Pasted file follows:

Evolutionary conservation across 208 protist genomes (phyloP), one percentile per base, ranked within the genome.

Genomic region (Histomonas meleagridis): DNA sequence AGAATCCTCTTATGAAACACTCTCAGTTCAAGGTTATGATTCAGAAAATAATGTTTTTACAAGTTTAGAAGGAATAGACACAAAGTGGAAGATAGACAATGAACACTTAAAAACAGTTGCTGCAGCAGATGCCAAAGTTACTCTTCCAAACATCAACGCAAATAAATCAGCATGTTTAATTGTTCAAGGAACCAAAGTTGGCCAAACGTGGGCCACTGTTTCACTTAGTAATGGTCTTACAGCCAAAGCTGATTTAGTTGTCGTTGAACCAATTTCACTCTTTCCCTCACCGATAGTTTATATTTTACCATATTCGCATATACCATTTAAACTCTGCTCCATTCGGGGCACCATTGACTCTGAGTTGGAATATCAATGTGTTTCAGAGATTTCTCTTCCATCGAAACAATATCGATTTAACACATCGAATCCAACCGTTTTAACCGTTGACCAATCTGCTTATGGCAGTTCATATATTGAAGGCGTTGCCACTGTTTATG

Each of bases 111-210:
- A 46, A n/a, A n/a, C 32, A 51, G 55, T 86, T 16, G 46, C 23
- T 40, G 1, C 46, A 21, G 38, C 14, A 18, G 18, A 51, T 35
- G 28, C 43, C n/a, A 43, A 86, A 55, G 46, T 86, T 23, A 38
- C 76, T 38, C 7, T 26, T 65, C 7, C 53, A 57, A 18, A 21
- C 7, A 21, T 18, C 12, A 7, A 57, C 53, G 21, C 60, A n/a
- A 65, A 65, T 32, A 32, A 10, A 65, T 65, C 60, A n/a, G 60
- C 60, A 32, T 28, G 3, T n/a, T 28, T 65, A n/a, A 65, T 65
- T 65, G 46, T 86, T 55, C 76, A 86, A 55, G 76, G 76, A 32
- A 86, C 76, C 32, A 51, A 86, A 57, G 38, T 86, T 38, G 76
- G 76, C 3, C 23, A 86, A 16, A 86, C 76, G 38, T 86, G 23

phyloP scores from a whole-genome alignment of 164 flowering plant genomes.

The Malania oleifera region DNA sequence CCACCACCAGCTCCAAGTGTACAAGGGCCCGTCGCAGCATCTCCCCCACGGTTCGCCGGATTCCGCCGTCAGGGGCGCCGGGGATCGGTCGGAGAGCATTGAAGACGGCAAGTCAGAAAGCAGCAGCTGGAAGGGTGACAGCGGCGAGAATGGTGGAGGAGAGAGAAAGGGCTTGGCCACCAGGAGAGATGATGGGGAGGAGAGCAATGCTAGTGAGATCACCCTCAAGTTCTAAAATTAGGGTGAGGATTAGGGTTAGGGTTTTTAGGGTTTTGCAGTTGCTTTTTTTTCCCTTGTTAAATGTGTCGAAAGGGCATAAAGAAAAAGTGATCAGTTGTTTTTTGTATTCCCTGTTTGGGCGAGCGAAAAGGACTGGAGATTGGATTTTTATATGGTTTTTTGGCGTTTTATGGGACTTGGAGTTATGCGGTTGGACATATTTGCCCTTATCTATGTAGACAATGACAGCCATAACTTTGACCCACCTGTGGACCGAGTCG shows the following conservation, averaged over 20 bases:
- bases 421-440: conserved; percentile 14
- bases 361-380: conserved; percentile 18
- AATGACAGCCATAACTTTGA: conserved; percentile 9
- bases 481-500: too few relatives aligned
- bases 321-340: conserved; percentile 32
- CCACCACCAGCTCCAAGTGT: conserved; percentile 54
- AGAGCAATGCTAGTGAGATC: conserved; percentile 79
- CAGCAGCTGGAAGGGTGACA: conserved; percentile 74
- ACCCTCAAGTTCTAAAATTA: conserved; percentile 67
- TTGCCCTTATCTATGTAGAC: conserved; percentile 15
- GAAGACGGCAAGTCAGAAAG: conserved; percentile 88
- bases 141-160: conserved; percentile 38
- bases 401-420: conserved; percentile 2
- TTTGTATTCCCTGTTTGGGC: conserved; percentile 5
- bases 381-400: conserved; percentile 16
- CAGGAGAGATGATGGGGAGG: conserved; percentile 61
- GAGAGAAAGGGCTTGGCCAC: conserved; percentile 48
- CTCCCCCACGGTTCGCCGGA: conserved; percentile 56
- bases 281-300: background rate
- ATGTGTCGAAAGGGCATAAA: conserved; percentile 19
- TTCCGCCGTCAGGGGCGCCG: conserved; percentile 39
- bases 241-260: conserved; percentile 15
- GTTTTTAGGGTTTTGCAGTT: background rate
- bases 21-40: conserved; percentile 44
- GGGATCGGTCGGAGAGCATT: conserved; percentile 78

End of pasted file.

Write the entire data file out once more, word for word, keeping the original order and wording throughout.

Evolutionary conservation across 208 protist genomes (phyloP), one percentile per base, ranked within the genome.

Genomic region (Histomonas meleagridis): DNA sequence AGAATCCTCTTATGAAACACTCTCAGTTCAAGGTTATGATTCAGAAAATAATGTTTTTACAAGTTTAGAAGGAATAGACACAAAGTGGAAGATAGACAATGAACACTTAAAAACAGTTGCTGCAGCAGATGCCAAAGTTACTCTTCCAAACATCAACGCAAATAAATCAGCATGTTTAATTGTTCAAGGAACCAAAGTTGGCCAAACGTGGGCCACTGTTTCACTTAGTAATGGTCTTACAGCCAAAGCTGATTTAGTTGTCGTTGAACCAATTTCACTCTTTCCCTCACCGATAGTTTATATTTTACCATATTCGCATATACCATTTAAACTCTGCTCCATTCGGGGCACCATTGACTCTGAGTTGGAATATCAATGTGTTTCAGAGATTTCTCTTCCATCGAAACAATATCGATTTAACACATCGAATCCAACCGTTTTAACCGTTGACCAATCTGCTTATGGCAGTTCATATATTGAAGGCGTTGCCACTGTTTATG

Each of bases 111-210:
- A 46, A n/a, A n/a, C 32, A 51, G 55, T 86, T 16, G 46, C 23
- T 40, G 1, C 46, A 21, G 38, C 14, A 18, G 18, A 51, T 35
- G 28, C 43, C n/a, A 43, A 86, A 55, G 46, T 86, T 23, A 38
- C 76, T 38, C 7, T 26, T 65, C 7, C 53, A 57, A 18, A 21
- C 7, A 21, T 18, C 12, A 7, A 57, C 53, G 21, C 60, A n/a
- A 65, A 65, T 32, A 32, A 10, A 65, T 65, C 60, A n/a, G 60
- C 60, A 32, T 28, G 3, T n/a, T 28, T 65, A n/a, A 65, T 65
- T 65, G 46, T 86, T 55, C 76, A 86, A 55, G 76, G 76, A 32
- A 86, C 76, C 32, A 51, A 86, A 57, G 38, T 86, T 38, G 76
- G 76, C 3, C 23, A 86, A 16, A 86, C 76, G 38, T 86, G 23

phyloP scores from a whole-genome alignment of 164 flowering plant genomes.

The Malania oleifera region DNA sequence CCACCACCAGCTCCAAGTGTACAAGGGCCCGTCGCAGCATCTCCCCCACGGTTCGCCGGATTCCGCCGTCAGGGGCGCCGGGGATCGGTCGGAGAGCATTGAAGACGGCAAGTCAGAAAGCAGCAGCTGGAAGGGTGACAGCGGCGAGAATGGTGGAGGAGAGAGAAAGGGCTTGGCCACCAGGAGAGATGATGGGGAGGAGAGCAATGCTAGTGAGATCACCCTCAAGTTCTAAAATTAGGGTGAGGATTAGGGTTAGGGTTTTTAGGGTTTTGCAGTTGCTTTTTTTTCCCTTGTTAAATGTGTCGAAAGGGCATAAAGAAAAAGTGATCAGTTGTTTTTTGTATTCCCTGTTTGGGCGAGCGAAAAGGACTGGAGATTGGATTTTTATATGGTTTTTTGGCGTTTTATGGGACTTGGAGTTATGCGGTTGGACATATTTGCCCTTATCTATGTAGACAATGACAGCCATAACTTTGACCCACCTGTGGACCGAGTCG shows the following conservation, averaged over 20 bases:
- bases 421-440: conserved; percentile 14
- bases 361-380: conserved; percentile 18
- AATGACAGCCATAACTTTGA: conserved; percentile 9
- bases 481-500: too few relatives aligned
- bases 321-340: conserved; percentile 32
- CCACCACCAGCTCCAAGTGT: conserved; percentile 54
- AGAGCAATGCTAGTGAGATC: conserved; percentile 79
- CAGCAGCTGGAAGGGTGACA: conserved; percentile 74
- ACCCTCAAGTTCTAAAATTA: conserved; percentile 67
- TTGCCCTTATCTATGTAGAC: conserved; percentile 15
- GAAGACGGCAAGTCAGAAAG: conserved; percentile 88
- bases 141-160: conserved; percentile 38
- bases 401-420: conserved; percentile 2
- TTTGTATTCCCTGTTTGGGC: conserved; percentile 5
- bases 381-400: conserved; percentile 16
- CAGGAGAGATGATGGGGAGG: conserved; percentile 61
- GAGAGAAAGGGCTTGGCCAC: conserved; percentile 48
- CTCCCCCACGGTTCGCCGGA: conserved; percentile 56
- bases 281-300: background rate
- ATGTGTCGAAAGGGCATAAA: conserved; percentile 19
- TTCCGCCGTCAGGGGCGCCG: conserved; percentile 39
- bases 241-260: conserved; percentile 15
- GTTTTTAGGGTTTTGCAGTT: background rate
- bases 21-40: conserved; percentile 44
- GGGATCGGTCGGAGAGCATT: conserved; percentile 78